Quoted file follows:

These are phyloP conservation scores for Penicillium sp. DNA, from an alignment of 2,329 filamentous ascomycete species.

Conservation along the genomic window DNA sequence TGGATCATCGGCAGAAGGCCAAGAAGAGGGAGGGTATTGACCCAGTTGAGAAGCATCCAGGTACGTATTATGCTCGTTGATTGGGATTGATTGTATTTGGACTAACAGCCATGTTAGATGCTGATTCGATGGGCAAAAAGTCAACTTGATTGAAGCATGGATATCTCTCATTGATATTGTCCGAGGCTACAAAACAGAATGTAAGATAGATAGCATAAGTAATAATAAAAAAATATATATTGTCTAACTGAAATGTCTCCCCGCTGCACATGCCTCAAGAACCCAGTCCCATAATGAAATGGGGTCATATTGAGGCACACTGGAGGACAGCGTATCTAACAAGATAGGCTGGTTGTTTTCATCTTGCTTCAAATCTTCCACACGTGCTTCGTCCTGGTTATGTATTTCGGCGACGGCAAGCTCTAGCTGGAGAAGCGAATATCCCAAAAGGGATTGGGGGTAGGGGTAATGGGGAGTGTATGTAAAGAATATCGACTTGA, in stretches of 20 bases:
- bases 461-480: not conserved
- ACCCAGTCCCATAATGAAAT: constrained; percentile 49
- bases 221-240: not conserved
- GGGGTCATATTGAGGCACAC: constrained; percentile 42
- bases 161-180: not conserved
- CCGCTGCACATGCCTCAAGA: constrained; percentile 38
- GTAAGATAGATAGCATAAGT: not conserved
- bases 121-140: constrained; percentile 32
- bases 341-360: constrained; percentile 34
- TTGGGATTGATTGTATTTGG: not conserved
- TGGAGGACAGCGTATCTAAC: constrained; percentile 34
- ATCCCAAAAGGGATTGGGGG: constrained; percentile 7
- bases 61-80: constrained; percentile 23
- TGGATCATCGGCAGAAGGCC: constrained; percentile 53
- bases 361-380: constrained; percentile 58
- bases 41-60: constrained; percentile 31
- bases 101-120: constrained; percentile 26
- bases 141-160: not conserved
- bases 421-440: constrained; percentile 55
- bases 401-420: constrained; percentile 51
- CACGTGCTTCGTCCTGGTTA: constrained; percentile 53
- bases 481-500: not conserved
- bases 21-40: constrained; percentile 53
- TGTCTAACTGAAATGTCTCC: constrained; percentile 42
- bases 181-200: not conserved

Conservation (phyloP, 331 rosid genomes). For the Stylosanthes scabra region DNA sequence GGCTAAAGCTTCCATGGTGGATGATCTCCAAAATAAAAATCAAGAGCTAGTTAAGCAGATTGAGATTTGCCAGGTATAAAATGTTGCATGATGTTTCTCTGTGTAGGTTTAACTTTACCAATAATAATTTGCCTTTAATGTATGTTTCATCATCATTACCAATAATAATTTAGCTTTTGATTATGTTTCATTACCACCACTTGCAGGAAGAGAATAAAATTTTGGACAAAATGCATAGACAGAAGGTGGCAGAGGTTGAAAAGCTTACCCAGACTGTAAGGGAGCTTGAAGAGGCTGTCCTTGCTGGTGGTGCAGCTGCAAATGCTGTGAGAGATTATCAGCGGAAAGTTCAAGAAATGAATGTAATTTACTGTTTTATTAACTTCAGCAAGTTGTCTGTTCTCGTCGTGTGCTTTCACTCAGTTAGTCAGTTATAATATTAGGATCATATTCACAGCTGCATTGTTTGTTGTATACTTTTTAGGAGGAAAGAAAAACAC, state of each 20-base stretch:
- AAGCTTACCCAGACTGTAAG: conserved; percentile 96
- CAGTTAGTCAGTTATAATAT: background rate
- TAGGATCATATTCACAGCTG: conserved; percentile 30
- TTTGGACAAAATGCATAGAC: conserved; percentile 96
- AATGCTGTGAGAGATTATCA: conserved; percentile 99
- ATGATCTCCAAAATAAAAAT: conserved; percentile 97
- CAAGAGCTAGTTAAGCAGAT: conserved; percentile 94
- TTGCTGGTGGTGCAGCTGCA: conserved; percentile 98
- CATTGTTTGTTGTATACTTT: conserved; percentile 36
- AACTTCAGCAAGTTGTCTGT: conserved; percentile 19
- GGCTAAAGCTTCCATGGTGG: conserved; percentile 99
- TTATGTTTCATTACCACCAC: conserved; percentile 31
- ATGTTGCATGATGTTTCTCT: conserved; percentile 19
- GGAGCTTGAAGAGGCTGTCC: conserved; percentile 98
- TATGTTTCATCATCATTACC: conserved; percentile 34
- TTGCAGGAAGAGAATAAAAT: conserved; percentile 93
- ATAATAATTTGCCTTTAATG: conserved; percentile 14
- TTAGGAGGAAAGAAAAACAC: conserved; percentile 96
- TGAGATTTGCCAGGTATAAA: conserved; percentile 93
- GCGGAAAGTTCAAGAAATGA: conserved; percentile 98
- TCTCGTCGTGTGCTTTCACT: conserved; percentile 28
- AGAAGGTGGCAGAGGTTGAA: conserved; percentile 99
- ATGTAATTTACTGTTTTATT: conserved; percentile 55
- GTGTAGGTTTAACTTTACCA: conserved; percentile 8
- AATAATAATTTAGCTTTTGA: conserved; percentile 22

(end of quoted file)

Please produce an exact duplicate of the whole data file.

These are phyloP conservation scores for Penicillium sp. DNA, from an alignment of 2,329 filamentous ascomycete species.

Conservation along the genomic window DNA sequence TGGATCATCGGCAGAAGGCCAAGAAGAGGGAGGGTATTGACCCAGTTGAGAAGCATCCAGGTACGTATTATGCTCGTTGATTGGGATTGATTGTATTTGGACTAACAGCCATGTTAGATGCTGATTCGATGGGCAAAAAGTCAACTTGATTGAAGCATGGATATCTCTCATTGATATTGTCCGAGGCTACAAAACAGAATGTAAGATAGATAGCATAAGTAATAATAAAAAAATATATATTGTCTAACTGAAATGTCTCCCCGCTGCACATGCCTCAAGAACCCAGTCCCATAATGAAATGGGGTCATATTGAGGCACACTGGAGGACAGCGTATCTAACAAGATAGGCTGGTTGTTTTCATCTTGCTTCAAATCTTCCACACGTGCTTCGTCCTGGTTATGTATTTCGGCGACGGCAAGCTCTAGCTGGAGAAGCGAATATCCCAAAAGGGATTGGGGGTAGGGGTAATGGGGAGTGTATGTAAAGAATATCGACTTGA, in stretches of 20 bases:
- bases 461-480: not conserved
- ACCCAGTCCCATAATGAAAT: constrained; percentile 49
- bases 221-240: not conserved
- GGGGTCATATTGAGGCACAC: constrained; percentile 42
- bases 161-180: not conserved
- CCGCTGCACATGCCTCAAGA: constrained; percentile 38
- GTAAGATAGATAGCATAAGT: not conserved
- bases 121-140: constrained; percentile 32
- bases 341-360: constrained; percentile 34
- TTGGGATTGATTGTATTTGG: not conserved
- TGGAGGACAGCGTATCTAAC: constrained; percentile 34
- ATCCCAAAAGGGATTGGGGG: constrained; percentile 7
- bases 61-80: constrained; percentile 23
- TGGATCATCGGCAGAAGGCC: constrained; percentile 53
- bases 361-380: constrained; percentile 58
- bases 41-60: constrained; percentile 31
- bases 101-120: constrained; percentile 26
- bases 141-160: not conserved
- bases 421-440: constrained; percentile 55
- bases 401-420: constrained; percentile 51
- CACGTGCTTCGTCCTGGTTA: constrained; percentile 53
- bases 481-500: not conserved
- bases 21-40: constrained; percentile 53
- TGTCTAACTGAAATGTCTCC: constrained; percentile 42
- bases 181-200: not conserved

Conservation (phyloP, 331 rosid genomes). For the Stylosanthes scabra region DNA sequence GGCTAAAGCTTCCATGGTGGATGATCTCCAAAATAAAAATCAAGAGCTAGTTAAGCAGATTGAGATTTGCCAGGTATAAAATGTTGCATGATGTTTCTCTGTGTAGGTTTAACTTTACCAATAATAATTTGCCTTTAATGTATGTTTCATCATCATTACCAATAATAATTTAGCTTTTGATTATGTTTCATTACCACCACTTGCAGGAAGAGAATAAAATTTTGGACAAAATGCATAGACAGAAGGTGGCAGAGGTTGAAAAGCTTACCCAGACTGTAAGGGAGCTTGAAGAGGCTGTCCTTGCTGGTGGTGCAGCTGCAAATGCTGTGAGAGATTATCAGCGGAAAGTTCAAGAAATGAATGTAATTTACTGTTTTATTAACTTCAGCAAGTTGTCTGTTCTCGTCGTGTGCTTTCACTCAGTTAGTCAGTTATAATATTAGGATCATATTCACAGCTGCATTGTTTGTTGTATACTTTTTAGGAGGAAAGAAAAACAC, state of each 20-base stretch:
- AAGCTTACCCAGACTGTAAG: conserved; percentile 96
- CAGTTAGTCAGTTATAATAT: background rate
- TAGGATCATATTCACAGCTG: conserved; percentile 30
- TTTGGACAAAATGCATAGAC: conserved; percentile 96
- AATGCTGTGAGAGATTATCA: conserved; percentile 99
- ATGATCTCCAAAATAAAAAT: conserved; percentile 97
- CAAGAGCTAGTTAAGCAGAT: conserved; percentile 94
- TTGCTGGTGGTGCAGCTGCA: conserved; percentile 98
- CATTGTTTGTTGTATACTTT: conserved; percentile 36
- AACTTCAGCAAGTTGTCTGT: conserved; percentile 19
- GGCTAAAGCTTCCATGGTGG: conserved; percentile 99
- TTATGTTTCATTACCACCAC: conserved; percentile 31
- ATGTTGCATGATGTTTCTCT: conserved; percentile 19
- GGAGCTTGAAGAGGCTGTCC: conserved; percentile 98
- TATGTTTCATCATCATTACC: conserved; percentile 34
- TTGCAGGAAGAGAATAAAAT: conserved; percentile 93
- ATAATAATTTGCCTTTAATG: conserved; percentile 14
- TTAGGAGGAAAGAAAAACAC: conserved; percentile 96
- TGAGATTTGCCAGGTATAAA: conserved; percentile 93
- GCGGAAAGTTCAAGAAATGA: conserved; percentile 98
- TCTCGTCGTGTGCTTTCACT: conserved; percentile 28
- AGAAGGTGGCAGAGGTTGAA: conserved; percentile 99
- ATGTAATTTACTGTTTTATT: conserved; percentile 55
- GTGTAGGTTTAACTTTACCA: conserved; percentile 8
- AATAATAATTTAGCTTTTGA: conserved; percentile 22